I do find it surprising that with all the quick releases and adjustability we have on new bikes, that none of the big names have developed tool-less adjustable grips. Seems like a useful approach.Grips are like saddles. There really is no perfect grip as everyone's hands are different and everyone's riding position and forward weight will be different.
I used the Ergon GP2's for years and just recently switched to the Ergon GX1.
Any grip that makes your riding more comfortable and reduces ulnar nerve discomfort will be the ultimate grips
Not sure if any of you are doing this but try loosening the grip collar a little bit. Don't torque them down where the grips won't move.
Torque them down to approx 2/3 nm vs the normal 4/5 nm. Allow the grips to pivot/turn a bit under medium force.
This will allow you to pivot the grips slightly as you ride and your ulnar nerve may not suffer as much on prolonged hand positions.
Put a dab of threadlocker on the bolt and it won't loosen and fall out. You will know ahead of time when the bolt gets too loose as the grips move too freely.
Thanked my doctor for this tip as he is also a long time cyclist.
Agreed, a simple small QR/clamp mechanism might work and help with quick easy change of hand positions.I do find it surprising that with all the quick releases and adjustability we have on new bikes, that none of the big names have developed tool-less adjustable grips. Seems like a useful approach.
The first position at 110' is shown as an example of what not to do...
Thanks for the link.Those are 'inner' bar ends, and that's the style SQL has decided to run with. Ergon does the more traditional outer bar ends.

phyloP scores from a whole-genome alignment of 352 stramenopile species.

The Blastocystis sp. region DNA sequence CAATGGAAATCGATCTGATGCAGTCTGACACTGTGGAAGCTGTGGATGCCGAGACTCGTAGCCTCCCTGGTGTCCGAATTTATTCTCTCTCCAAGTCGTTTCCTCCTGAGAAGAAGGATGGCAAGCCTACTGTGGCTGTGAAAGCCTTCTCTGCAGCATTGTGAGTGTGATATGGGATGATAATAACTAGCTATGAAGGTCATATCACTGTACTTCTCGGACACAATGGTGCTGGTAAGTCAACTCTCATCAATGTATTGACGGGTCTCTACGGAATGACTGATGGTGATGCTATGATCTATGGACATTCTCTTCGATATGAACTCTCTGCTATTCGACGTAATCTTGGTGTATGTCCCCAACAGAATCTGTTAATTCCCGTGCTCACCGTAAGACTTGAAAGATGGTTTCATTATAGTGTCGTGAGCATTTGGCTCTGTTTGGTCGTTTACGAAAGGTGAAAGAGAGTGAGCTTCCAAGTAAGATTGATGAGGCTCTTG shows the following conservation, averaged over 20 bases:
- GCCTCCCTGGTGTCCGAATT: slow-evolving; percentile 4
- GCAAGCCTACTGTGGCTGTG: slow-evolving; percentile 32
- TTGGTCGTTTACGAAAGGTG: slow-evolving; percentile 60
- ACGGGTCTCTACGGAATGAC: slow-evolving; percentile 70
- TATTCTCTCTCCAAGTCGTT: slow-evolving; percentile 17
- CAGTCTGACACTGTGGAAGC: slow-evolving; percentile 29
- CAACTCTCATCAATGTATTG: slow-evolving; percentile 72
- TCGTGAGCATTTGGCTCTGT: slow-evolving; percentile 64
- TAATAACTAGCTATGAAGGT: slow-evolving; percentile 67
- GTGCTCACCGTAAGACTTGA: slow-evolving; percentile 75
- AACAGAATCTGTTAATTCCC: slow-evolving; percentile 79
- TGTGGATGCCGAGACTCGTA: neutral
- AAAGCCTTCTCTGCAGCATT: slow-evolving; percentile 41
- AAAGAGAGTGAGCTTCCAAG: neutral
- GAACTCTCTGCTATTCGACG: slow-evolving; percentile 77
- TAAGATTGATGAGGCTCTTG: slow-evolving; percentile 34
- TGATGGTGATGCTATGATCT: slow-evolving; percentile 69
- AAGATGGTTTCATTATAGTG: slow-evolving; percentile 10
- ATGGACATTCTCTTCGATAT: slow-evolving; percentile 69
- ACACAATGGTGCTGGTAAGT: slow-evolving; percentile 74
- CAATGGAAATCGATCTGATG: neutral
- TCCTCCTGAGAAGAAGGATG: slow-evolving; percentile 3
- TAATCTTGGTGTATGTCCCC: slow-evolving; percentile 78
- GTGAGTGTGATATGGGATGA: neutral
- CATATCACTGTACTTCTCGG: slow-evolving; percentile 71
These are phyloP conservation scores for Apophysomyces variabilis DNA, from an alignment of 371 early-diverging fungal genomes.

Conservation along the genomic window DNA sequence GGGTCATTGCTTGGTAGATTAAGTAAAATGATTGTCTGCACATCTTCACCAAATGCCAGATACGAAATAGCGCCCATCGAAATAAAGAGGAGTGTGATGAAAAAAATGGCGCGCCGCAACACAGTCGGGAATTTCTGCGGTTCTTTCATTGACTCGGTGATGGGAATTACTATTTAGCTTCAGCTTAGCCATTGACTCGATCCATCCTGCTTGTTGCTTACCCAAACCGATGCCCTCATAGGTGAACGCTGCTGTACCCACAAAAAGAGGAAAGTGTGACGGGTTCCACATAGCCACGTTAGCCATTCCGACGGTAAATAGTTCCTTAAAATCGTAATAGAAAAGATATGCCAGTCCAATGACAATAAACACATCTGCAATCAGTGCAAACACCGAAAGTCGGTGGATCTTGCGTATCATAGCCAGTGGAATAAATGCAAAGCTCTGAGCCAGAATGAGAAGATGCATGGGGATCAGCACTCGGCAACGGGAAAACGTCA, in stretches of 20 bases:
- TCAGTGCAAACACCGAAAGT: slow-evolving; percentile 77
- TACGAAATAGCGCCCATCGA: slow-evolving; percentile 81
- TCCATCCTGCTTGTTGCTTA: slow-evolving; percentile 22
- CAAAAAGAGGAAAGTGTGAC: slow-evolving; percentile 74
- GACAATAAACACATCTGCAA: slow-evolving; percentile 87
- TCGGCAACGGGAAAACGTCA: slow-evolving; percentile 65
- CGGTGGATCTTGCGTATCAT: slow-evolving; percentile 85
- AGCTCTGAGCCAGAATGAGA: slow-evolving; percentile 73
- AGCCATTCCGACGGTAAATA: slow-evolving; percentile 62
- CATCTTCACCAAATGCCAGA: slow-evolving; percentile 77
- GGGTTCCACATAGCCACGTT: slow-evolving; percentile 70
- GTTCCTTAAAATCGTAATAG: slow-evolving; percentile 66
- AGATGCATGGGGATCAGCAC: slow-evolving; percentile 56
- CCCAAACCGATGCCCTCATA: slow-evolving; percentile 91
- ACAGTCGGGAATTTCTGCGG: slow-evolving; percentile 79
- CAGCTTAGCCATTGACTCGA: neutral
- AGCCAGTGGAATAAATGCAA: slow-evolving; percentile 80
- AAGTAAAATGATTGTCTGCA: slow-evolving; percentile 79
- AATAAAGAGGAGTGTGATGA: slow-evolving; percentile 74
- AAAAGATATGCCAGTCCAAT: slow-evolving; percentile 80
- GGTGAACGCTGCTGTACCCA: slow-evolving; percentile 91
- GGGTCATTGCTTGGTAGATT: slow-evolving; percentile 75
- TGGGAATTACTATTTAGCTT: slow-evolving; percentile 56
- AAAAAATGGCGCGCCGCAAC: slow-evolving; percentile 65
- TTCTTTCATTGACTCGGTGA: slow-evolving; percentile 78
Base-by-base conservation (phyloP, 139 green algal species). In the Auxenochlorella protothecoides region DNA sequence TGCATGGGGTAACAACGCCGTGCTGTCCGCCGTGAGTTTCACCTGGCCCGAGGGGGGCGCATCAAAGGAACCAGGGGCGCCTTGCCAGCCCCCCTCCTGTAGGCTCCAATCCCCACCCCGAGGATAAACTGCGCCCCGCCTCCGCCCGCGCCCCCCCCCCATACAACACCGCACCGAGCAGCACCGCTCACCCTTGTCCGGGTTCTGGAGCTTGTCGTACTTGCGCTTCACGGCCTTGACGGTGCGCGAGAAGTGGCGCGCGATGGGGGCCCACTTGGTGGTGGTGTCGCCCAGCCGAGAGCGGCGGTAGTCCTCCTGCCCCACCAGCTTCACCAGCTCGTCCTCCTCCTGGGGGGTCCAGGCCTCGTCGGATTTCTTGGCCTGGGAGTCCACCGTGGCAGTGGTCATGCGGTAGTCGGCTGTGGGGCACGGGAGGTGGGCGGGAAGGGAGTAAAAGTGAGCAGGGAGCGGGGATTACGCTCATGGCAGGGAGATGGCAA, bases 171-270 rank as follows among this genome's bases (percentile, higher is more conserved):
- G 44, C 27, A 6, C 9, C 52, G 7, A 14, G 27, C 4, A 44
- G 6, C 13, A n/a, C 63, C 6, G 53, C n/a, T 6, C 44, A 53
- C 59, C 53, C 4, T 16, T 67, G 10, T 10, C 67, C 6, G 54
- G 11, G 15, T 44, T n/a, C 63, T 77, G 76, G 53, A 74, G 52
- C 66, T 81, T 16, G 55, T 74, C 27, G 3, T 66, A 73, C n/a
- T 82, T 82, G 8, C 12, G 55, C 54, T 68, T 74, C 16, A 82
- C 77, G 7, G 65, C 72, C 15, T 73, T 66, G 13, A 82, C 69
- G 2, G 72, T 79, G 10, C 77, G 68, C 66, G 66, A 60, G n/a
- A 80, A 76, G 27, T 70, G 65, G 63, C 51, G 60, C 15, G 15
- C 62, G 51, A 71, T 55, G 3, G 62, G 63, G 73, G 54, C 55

I have the ergon gp5's on my Rize X (the giant ones). I like them well enough, and the bar end itself is quite nice, solid, and comfortable, BUT I don't like the main grip quite as much as the 'anatomical' contoured style like the SQL. I find I get a few more miles on the contoured grips before any numbness starts, and the shape feels more 'locked-in' to me. I actually quite like the stock Velo VLG contoured grips, and I find them quite comfortable, but they lack a bar end. While Velo does make a bar end model, it's one-piece at a fixed angle, so that's out for me.
Ergon GP5 Grips, Large: Amazon.ca: Sports & Outdoorswww.amazon.ca
I suspect I will put the SQL 702 Trekking on my newer RX Pro, along with a set of inner bar ends to try that out for my occasional commutes to work (20+km each way). The other reason I want to try the inner bar ends, is that I think I can still do a little mild braking from that position easier than with the outer bar ends. Either way, the Rize bikes come with a generous 3 finger brake lever and a wide ~700mm bar, so moving them inboard an inch will still let me two-finger brake the way I like. If you already have stubby brake levers or narrower bars, it may not be quite as easy to fit everything on the bar.
If you look at all the installed grips on this forum you will see many have their grips installed at that 1st position, which forces their wrist position to sit at that degree.The first position at 110' is shown as an example of what not to do...
The second position @ 148' is recommended for reducing wrist strain.
Not really Fraud but not legal either. A patent violation? If you copy
Or just plain FAKESTheft...fraud...copyright infringement
Totally agree. I think the counterfeit components are dangerous. Not worth the savings.Or just plain FAKES
Typically a quarter to a third of the price, all reversed engineered with no design or development needed, no expensive marketing. Often 80% of the product for 25% the price. Morally wrong and i wouldn;t go near anything like carbon bars/stems/seats from such sellers